- Technology, Media & Telecom
- Pricing Analysis
- Data Science and Quantitative Modeling
- Europe and Central Asia
- Burkina Faso
- Congo, Dem. Rep.
- Ivory Coast
- South Africa
- Middle East
- Saudi Arabia
- West Bank and Gaza
- North and Latin America
- Asia- Pacific
- Hong Kong
- New Zealand
- South Korea
- Sri Lanka
Quantum-Web provides two solutions to operators, telecom regulators and international organisations:
- Tariffs Database
- Pricing Analysis
In terms of ongoing market tracking, we have developed a retail prices database to benchmark retail broadband prices for 100 countries with up to 6000 tariffs collect every quarter and include the following metrics for each tariff:
|MVNO||EDGE||Type of Contract|
|Cable Modem||Satellite||Duration of Contract|
|3G||Powerline||Monthly landline/ Cable TV Rental|
|Sub Access Technology||WiMAX||Bundled Type|
|ADS2||Client Type||Double Play|
|ADSL Naked||Business||Quad Play|
|FTTB||Device Platform||Mobile TV|
|FTTC||Wireless Modem||Free Wi-Fi|
|Overage cost or throttling speed|
Choosing a pricing strategy becomes more complicated with rapid technology development as new bundled tariffs are constantly introduced into the market and typically have a short life cycle.
Our consultants provide pricing analysis and taking complex national and international pricing structures and transform them into meaningful, understandable pricing strategies, cost models and competitive market analysis through:
- Nested Logit Model
- Price Optimisation
- Price Elasticity
- Conjoint Analysis
Nested Logit Model
The Nested Logit Model and its special case the Multinomial Logit Model are among the most popular models to study purchase behaviour of customers who face multiple substitutable products.
We are assisting operators to find very efficient solutions for the Nested Logit Models and to explore the implications for oligopolistic competition and dynamic pricing.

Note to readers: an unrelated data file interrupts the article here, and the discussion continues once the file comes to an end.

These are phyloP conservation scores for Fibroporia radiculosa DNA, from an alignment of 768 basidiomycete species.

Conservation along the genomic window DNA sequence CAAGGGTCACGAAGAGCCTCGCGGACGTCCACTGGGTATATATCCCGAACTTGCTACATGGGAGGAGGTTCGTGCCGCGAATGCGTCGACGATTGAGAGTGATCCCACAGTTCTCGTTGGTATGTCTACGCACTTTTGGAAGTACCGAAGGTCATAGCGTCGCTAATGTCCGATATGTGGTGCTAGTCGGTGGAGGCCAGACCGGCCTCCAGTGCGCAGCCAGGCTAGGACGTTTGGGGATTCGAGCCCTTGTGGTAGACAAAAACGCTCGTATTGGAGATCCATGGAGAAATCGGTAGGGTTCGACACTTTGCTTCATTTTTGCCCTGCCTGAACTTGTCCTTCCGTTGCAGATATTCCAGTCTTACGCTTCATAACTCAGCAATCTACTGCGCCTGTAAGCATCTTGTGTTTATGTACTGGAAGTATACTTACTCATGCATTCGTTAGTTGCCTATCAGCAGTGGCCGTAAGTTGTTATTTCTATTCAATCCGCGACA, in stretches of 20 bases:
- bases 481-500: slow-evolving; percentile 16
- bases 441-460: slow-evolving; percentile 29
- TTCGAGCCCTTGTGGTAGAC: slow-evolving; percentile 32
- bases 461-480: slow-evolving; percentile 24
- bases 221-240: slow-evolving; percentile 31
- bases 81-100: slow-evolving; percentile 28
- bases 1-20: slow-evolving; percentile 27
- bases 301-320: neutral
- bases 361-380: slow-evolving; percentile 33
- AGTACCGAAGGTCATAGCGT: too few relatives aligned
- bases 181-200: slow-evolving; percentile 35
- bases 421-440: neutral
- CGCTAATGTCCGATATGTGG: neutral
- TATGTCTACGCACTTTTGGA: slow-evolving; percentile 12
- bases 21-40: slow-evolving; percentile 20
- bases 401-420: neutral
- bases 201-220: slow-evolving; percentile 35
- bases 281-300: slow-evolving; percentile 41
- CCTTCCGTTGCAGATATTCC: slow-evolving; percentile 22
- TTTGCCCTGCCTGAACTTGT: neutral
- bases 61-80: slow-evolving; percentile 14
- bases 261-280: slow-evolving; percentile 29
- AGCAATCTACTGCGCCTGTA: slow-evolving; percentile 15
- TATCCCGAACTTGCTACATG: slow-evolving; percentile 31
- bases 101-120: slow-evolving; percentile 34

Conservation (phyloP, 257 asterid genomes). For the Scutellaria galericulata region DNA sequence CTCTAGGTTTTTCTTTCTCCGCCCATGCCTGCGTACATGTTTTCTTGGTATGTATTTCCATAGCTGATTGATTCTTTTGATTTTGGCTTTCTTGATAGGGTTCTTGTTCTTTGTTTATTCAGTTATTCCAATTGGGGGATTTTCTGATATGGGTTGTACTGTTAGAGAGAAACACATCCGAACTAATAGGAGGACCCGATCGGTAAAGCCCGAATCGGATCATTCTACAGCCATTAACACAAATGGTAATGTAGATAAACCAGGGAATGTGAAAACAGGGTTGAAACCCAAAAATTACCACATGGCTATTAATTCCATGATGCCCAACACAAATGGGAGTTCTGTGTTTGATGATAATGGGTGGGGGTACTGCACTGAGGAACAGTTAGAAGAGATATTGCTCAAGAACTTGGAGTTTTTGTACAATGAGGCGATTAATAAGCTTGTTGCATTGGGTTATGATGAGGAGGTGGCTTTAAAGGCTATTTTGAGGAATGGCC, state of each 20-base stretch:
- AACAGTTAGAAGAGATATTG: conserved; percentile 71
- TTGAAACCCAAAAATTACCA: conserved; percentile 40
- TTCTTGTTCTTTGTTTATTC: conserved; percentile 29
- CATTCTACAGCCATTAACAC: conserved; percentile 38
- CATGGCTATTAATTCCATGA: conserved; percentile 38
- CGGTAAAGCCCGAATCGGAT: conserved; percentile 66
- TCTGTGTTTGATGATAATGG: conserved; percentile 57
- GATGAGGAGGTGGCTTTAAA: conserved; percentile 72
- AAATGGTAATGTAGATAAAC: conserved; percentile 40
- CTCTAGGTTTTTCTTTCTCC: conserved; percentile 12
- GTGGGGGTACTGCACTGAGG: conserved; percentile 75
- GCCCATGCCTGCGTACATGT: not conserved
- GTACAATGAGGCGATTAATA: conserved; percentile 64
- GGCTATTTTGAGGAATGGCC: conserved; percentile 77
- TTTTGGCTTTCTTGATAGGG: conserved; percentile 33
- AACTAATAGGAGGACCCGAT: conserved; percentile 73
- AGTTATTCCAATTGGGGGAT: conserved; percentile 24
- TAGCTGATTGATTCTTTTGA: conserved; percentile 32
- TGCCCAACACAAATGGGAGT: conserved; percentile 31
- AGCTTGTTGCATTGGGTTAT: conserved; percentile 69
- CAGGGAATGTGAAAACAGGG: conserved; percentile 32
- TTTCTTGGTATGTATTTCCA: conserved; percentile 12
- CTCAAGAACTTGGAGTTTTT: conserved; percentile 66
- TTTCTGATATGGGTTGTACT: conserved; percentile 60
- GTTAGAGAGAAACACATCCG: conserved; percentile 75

The selection of nests and products depend on:
- Product features
Based on our theoretical and practical knowledge of telecom tariffs, the price-sensitivity parameters are identical for all the products within the basket of products offered by operators and the markup, defined as price minus cost, is constant across all the products offered by operators and as the consequence price optimizations can be reduced to a single-dimensional problem.
The Nested Logit Model has been developed to relax the assumption of independence between all the alternatives, modeling the “similarity” between “nested” alternatives through correlation on utility components, thus allowing differential substitution patterns within and between nests. The Nested Logit Model has become very useful on contexts where certain options are more similar than others, although the model lacks computational and theoretical simplicity.
Price Optimization Models are mathematical programs that calculate how demand varies at different price levels, and then combine that data with information on costs and inventory levels to recommend prices that will improve profits. The modeling allows companies to use pricing as a powerful profit lever, which often is underdeveloped. Price Optimization Models can be used to tailor pricing for customer segments by simulating how targeted customers will respond to price changes with data-driven scenarios. Given the complexity of pricing thousands of items in highly dynamic market conditions, modeling results and insights help to forecast demand, develop pricing and promotion strategies, control inventory levels and improve customer satisfaction.
Why Optimise Prices
Optimization capabilities now exist and competitive pressure to use them is mounting
Price Optimization can dramatically improve a company’s financial and growth performance.
Pricing Actuaries should lead the effort but it will be most successful with a collaborative effort of multiple disciplines.
Price Optimization Inputs and Their Challenges
- Estimated costs
- Competitive position
- Competitive Information
- Price elasticity
- Company’s objectives
- Craft well